Campus Office of Undergraduate Research Initiatives

UTEP has a strong tradition of involving undergraduates in research. Students are currently working on numerous projects in all departments throughout the various colleges at the university. Many faculty members participate in interdisciplinary programs that provide additional cross-training. Interested students are strongly encouraged to talk to their academic advisor and/or any professor in their department of interest about joining a research group. Keep in mind that in addition to research opportunities at UTEP there are also external opportunities at other institutions, campuses, industry, hospitals, national laboratories, museums, theaters and national and state parks to name a few. In most cases these external research experiences come with full support for travel, living expenses and stipends. Some opportunities are international in nature, which provide the added advantage of cross-cultural and language training.


Finding the right research experience for you starts with identifying a project and a research mentor. The National Institutes of Health (NIH) has created a short (15min) video and information page that can help you begin this process.

 *This is a great time to start exercising professional etiquette. When communicating via email or phone, make sure you introduce yourself, are clear and concise.  In addition to participating in COURI Workshops we strongly encourage students to take advantage of all the resources available to them at the University.  The University Career Center offers tips and workshops on Professional Etiquette.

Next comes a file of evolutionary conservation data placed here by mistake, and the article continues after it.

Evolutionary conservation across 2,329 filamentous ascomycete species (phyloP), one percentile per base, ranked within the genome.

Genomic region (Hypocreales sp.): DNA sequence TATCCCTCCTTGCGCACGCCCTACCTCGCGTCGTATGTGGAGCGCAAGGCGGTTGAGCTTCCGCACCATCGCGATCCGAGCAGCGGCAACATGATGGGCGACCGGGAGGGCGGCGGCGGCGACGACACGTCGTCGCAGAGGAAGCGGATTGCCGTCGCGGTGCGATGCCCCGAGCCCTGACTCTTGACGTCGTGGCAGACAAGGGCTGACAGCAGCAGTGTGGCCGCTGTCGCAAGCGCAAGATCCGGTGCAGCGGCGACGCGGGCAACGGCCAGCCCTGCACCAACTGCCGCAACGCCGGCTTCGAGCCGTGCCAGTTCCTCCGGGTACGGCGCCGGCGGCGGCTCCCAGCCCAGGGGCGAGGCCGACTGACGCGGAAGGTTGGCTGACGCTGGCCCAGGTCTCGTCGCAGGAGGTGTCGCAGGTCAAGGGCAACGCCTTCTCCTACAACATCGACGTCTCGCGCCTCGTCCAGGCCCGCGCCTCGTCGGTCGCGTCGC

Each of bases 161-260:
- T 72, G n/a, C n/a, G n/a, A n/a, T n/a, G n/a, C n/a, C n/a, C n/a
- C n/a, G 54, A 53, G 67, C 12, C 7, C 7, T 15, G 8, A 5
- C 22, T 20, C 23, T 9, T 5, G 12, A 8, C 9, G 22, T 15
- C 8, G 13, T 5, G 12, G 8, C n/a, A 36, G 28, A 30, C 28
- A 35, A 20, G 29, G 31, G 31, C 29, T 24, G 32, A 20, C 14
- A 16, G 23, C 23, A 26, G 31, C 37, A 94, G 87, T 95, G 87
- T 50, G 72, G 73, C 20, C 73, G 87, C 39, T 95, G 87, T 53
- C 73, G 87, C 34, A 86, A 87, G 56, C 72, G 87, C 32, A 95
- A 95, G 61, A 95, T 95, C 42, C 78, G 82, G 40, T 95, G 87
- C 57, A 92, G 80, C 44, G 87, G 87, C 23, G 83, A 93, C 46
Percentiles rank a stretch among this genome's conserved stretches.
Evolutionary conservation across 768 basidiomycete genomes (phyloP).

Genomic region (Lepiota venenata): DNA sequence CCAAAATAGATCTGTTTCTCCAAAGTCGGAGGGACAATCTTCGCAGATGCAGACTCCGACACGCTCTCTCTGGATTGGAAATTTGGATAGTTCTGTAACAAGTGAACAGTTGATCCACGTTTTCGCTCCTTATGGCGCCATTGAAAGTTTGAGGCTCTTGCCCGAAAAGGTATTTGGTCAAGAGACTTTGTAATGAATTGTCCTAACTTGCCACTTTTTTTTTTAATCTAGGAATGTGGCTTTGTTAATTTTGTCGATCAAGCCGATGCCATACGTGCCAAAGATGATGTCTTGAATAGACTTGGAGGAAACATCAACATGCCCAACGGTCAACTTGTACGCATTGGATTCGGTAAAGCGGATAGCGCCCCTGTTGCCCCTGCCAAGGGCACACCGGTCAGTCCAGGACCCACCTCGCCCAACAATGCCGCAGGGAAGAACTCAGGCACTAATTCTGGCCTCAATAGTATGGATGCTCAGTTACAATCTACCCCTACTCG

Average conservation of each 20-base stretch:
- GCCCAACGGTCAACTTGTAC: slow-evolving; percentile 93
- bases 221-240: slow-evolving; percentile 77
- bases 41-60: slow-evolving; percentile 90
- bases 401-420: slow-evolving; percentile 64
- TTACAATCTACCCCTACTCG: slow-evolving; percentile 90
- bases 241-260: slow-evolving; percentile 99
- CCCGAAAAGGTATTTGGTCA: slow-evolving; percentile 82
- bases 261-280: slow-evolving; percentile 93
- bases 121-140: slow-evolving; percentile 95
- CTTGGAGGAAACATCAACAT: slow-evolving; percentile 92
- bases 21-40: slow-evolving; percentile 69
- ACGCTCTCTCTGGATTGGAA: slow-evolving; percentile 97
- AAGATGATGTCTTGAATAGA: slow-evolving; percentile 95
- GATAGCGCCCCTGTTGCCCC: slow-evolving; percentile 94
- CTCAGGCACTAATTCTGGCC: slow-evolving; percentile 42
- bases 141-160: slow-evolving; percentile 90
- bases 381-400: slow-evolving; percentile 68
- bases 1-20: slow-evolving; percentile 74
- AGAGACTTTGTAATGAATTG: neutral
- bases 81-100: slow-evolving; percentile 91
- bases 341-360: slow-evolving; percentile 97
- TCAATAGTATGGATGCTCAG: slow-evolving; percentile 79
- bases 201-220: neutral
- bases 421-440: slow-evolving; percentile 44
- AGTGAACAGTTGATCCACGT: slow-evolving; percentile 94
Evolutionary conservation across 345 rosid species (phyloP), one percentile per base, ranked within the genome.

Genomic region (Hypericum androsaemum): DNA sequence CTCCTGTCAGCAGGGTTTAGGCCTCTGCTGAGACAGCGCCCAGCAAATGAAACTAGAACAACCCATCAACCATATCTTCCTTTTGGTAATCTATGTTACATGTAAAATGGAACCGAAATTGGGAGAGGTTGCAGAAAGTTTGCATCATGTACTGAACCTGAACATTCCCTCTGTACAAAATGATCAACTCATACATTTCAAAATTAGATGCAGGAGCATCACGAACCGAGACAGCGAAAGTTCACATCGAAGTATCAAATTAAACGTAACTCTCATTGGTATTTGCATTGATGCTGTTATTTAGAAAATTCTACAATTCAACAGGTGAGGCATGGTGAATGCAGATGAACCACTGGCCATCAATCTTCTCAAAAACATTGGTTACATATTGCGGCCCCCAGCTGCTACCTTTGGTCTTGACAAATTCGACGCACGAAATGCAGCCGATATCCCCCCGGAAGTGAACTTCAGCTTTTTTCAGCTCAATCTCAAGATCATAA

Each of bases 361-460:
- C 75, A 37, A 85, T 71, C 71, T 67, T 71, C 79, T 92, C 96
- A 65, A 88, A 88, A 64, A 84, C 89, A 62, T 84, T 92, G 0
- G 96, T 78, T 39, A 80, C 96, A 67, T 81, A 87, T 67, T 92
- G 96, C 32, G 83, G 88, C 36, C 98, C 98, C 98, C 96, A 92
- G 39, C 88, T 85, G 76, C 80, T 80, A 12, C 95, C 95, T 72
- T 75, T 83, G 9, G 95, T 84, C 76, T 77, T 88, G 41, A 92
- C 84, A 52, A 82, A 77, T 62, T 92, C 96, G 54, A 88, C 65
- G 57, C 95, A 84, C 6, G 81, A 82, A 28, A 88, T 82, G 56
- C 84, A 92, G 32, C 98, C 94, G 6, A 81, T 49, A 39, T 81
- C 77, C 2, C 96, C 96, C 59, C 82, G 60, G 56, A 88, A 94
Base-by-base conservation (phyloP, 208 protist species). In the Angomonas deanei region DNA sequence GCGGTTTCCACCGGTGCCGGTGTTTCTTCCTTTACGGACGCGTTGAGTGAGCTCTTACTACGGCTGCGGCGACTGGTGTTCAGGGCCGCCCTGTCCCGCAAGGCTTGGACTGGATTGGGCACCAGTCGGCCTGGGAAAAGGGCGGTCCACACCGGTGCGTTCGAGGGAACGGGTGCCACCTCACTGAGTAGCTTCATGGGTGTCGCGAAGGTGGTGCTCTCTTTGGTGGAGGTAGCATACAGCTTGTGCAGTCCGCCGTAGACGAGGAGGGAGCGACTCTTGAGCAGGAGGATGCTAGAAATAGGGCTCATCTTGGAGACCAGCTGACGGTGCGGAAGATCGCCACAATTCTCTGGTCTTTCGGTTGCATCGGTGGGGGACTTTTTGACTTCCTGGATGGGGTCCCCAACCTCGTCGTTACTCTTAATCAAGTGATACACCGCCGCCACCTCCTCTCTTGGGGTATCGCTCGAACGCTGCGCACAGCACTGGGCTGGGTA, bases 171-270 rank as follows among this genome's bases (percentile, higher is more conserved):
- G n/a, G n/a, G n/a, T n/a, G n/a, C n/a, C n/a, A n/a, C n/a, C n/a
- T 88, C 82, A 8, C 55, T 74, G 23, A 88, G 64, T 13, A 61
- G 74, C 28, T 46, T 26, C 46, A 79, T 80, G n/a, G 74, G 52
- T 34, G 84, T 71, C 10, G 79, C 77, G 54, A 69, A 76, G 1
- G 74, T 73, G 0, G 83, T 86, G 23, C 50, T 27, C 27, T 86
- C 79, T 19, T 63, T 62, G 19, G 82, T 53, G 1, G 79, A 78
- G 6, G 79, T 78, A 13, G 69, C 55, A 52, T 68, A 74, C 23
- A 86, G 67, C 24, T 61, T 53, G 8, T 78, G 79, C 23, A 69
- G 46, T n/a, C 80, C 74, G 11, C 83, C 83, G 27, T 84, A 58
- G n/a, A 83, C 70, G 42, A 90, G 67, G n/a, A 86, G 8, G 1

Although in most cases it is not a requirement, most undergraduate students across the nation conduct research for credit because of the added benefit of the research credits showing up in the student’s transcript. While some students start as volunteer researchers, they eventually enroll for research credit. Some are able to secure a stipend, a research award, or are employed by a faculty member as undergraduate research assistants. Many students erroneously believe that they need to have a special award or a grant to conduct research. Some students are able to conduct research without the need for financial support, while others must have financial support for the hours spent conducting research, as a substitute for much needed outside employment. Financial support may come from faculty funds, UG research grants, and/or fellowships. Remember that the greatest value of being involved in research comes from being part of a team that shares your passion for creating new knowledge, or the thrill of discovery, and just as importantly from the learning gained. Financial support is a privilege for those that otherwise would not be able to participate in academic research.